How to solve the error “Unknown Object Identifier (Index out of range: XXX (ifIndex))”

Once I made a Zabbix template for drawing traffic graphs from GPON ports on Huawei SmartAX MA5683T.

From Linux, I looked at the interface indexes with the command:

Continue reading “How to solve the error “Unknown Object Identifier (Index out of range: XXX (ifIndex))””

Configuring SNMP Traps on D-Link Switches

I will give an example of setting up SNMP Traps sending on D-Link switches.
For example, I will take the switches D-Link DES-3200-x:

Create an SNMP password:

create snmp community public view CommunityView read_only

We indicate which host and with which password the traps should be sent:

create snmp host x.x.x.x v2c public

We indicate the change in the state of which ports to send traps:

config snmp link_traps ports 01-24 disable
config snmp link_traps ports 25-26 enable

Check the configuration of sending snmp traps with the command:

show snmp traps

Check the configuration of sending snmp traps on the status of ports with the command:

show snmp traps link_traps

At the end of the command, you can digitize port numbers.

See also my article:
Installing and using Net-SNMP

OID and MIB list for Arris Cadant C3

I’ll list a few oid below and briefly describe them.
Check the response to oid and mib in linux for example with the following command:

snmpwalk -v 2c -c public .

Connected modems (dcxUsStatsRegComplete) .

Upstream Indexes: .
Network Interface Status .
Description of network interfaces .
Network Interface Name .

SignalNoise upstream (docsIfSigQSignalNoise) .
SignalNoiseSNR upstream (docsIfSigQSignalNoiseSNR) .

Mibs for upstream power-level:

Number of modems on the upstream:

(dcxUsStatsOther) .
(dcxUsStatsRanging) .
(dcxUsStatsRngAborted) .
(dcxUsStatsRngComplete) .
(dcxUsStatsIpComplete) .
(dcxUsStatsAccessDenied) .

(UpstreamNum) .
(dcxUsStatsAvgUtil) .
(dcxUsStatsAvgContSlots) .
(docsIfSigQUnerroreds) .
(docsIfSigQCorrecteds) .
(docsIfSigQUncorrectables) .
(dcxUsStatsNumActiveUGS) .
(dcxUsStatsAvgUGSLastOneHour) .
(dcxUsStatsMaxUGSLastFiveMins) .

See also:
SNMP OID and MIB for interfaces

Configuring low-level discovery in Zabbix

Low-level discovery allows you to automatically create data items, triggers, graphics.
Massively it is better not to use it, since in practice it noticed that it gives a significant load on the system.

Here is an example of the discovery configuration for viewing the port load of the managed switch.
To start, open the “Settings” – “Templates“, create a new template, or click “Discovery“.
Click “Create rule” and fill out the main parameters:

Name: Interaces
Type: SNMPv2 agent
Key: snmp.discovery
SNMP OID: ifDescr
SNMP community: public
Port: 161

The second step is to create a prototype data element:

Name: ifInOctets.$1
Type: SNMPv2 agent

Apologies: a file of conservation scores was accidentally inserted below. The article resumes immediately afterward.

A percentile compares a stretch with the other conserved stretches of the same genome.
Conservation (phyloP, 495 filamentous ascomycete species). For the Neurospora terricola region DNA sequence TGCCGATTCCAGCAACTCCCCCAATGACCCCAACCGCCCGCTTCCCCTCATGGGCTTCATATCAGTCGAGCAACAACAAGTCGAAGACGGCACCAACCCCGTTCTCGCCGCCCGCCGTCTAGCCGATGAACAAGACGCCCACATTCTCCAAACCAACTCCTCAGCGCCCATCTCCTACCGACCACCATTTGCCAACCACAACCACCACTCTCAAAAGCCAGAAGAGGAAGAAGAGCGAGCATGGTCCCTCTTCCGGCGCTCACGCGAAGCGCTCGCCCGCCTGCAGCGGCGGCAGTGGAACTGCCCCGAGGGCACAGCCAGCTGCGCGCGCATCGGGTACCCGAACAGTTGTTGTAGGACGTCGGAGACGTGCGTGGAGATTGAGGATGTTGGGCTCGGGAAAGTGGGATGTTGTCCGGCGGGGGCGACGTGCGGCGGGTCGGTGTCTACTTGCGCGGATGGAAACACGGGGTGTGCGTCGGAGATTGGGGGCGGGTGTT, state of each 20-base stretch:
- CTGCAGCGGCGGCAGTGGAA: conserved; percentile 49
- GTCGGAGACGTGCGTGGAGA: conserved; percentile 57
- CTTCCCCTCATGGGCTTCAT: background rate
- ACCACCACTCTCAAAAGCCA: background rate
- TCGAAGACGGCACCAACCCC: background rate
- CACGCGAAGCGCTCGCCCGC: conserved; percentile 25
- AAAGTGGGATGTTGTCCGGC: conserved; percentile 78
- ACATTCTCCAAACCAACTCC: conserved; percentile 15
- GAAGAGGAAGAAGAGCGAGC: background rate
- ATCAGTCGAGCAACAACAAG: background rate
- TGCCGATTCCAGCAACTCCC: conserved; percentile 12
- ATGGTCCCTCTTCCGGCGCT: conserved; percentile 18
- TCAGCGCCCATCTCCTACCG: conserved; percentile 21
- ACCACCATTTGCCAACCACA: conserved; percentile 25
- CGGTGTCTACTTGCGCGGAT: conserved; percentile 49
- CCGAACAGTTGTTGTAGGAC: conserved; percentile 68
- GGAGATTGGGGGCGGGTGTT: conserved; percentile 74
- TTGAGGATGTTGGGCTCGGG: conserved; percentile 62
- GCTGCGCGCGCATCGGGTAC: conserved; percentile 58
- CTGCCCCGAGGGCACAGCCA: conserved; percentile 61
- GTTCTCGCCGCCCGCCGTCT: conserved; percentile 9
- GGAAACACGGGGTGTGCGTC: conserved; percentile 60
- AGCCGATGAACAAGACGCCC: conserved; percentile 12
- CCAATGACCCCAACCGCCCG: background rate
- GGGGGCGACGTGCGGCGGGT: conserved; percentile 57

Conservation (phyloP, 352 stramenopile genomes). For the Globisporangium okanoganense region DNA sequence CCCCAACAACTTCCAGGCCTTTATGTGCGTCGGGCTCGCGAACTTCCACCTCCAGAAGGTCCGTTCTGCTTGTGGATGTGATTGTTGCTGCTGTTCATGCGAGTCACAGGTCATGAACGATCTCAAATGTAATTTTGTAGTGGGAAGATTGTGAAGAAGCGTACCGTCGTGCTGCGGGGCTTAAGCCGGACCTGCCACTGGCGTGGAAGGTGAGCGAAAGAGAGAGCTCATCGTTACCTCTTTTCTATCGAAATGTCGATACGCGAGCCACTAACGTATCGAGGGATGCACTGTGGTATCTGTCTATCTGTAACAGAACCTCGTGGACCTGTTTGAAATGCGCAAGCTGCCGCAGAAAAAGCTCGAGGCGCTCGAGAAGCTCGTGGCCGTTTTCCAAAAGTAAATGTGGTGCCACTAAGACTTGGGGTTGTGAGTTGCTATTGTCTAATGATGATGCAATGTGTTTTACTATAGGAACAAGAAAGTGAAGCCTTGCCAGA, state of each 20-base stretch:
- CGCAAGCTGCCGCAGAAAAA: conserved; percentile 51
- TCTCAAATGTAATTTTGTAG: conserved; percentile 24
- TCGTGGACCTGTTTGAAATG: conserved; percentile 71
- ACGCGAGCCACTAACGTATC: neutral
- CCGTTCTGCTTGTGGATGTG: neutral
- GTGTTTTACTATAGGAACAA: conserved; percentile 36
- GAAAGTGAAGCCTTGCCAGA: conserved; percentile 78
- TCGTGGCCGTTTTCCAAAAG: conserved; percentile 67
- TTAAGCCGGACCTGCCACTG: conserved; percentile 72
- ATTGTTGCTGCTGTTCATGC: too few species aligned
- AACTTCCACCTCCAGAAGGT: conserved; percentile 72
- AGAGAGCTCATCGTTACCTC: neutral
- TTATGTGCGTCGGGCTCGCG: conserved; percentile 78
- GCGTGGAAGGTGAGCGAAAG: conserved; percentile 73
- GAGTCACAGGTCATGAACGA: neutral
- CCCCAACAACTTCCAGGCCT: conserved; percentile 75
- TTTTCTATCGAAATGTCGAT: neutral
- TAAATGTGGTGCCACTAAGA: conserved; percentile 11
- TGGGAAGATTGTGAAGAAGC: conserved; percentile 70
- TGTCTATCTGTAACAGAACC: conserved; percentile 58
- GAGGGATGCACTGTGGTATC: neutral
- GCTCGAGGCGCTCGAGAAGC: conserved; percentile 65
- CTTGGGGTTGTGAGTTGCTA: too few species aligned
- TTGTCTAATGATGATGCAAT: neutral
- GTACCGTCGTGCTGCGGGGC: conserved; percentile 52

Key: ifInOctets.["{#SNMPINDEX}"]
SNMP community: public
Port: 161
Type of information: Numeric (float)
Units: B
Use custom multiplier: 8
Store value: Delta (speed per second)
New aplication: ifInOctets

Example of creating a prototype of a trigger:

Name: ifOperStatus.{#SNMPINDEX} on {HOST.HOST} was changed
Expression: {template name:ifOperStatus.["{#SNMPINDEX}"].diff()}=1

Instead “ifInOctets” similarly you can use for example: ifOutOctets, ifInErrors, ifOutErrors, ifInDiscards, ifOutDiscards, ifOperStatus etc.

When creating a graph in the name, we write for example “Traffic Port {#SNMPINDEX}” and add to the Item, for example, two data elements responsible for the incoming (ifInOctets) and outgoing traffic (ifOutOctets).

See also:
SNMP OID and MIB for interfaces

Installing and Configuring SNMPD + MRTG

MRTG (Multi Router Traffic Grapher) – a tool for displaying various data in graphs.

The installation command in Ubuntu/Debian:

sudo apt-get install mrtg snmp snmpd

In CentOS:

yum install mrtg net-snmp net-snmp-utils

The command below can tell you which additional modules are in the repository:

apt-cache search mrtg

Open the configuration file /etc/snmp/snmpd.conf

sudo nano /etc/snmp/snmpd.conf

Comment on the line:

com2sec paranoid default public

And uncomment the line:

com2sec readonly default public

Restart snmpd so that changes to the configuration file take effect:

sudo /etc/init.d/snmpd restart

You can check snmp by commands:

netstat -nlp | grep snmpd
snmpwalk -v2с -c public localhost

Beginners can generate a simple configuration file with the command:

sudo cfgmaker public@localhost >> /etc/mrtg.cfg

where public is the name of the community (the password is in other words), and localhost is the host address or ip.

Example of starting the configuration file /etc/mrtg.cfg:

WorkDir: /var/www/mrtg
Options[_]: growright, bits, nobanner
Background[_]: #B0C4DE
EnableIPv6: no
Language: russian
EnableSnmpV3: no
Interval: 10
Refresh: 600
Include: /etc/mrtg/server1.cfg
Include: /etc/mrtg/server2.cfg

Create the working directory:

sudo mkdir /var/www/mrtg

Then you must write or generate the index.html file with the command:

sudo indexmaker /etc/mrtg.cfg > /var/www/mrtg/index.html

We look at the log /var/log/mrtg.log so that there are no errors.

Here is an example of setting up SNMP on D-Link switches:

private CommunityView Read Write
public CommunityView Read Only

Example of a manual start script (

#run mrtg
export $LANG
/usr/bin/mrtg /etc/mrtg.cfg --logging /var/log/mrtg.log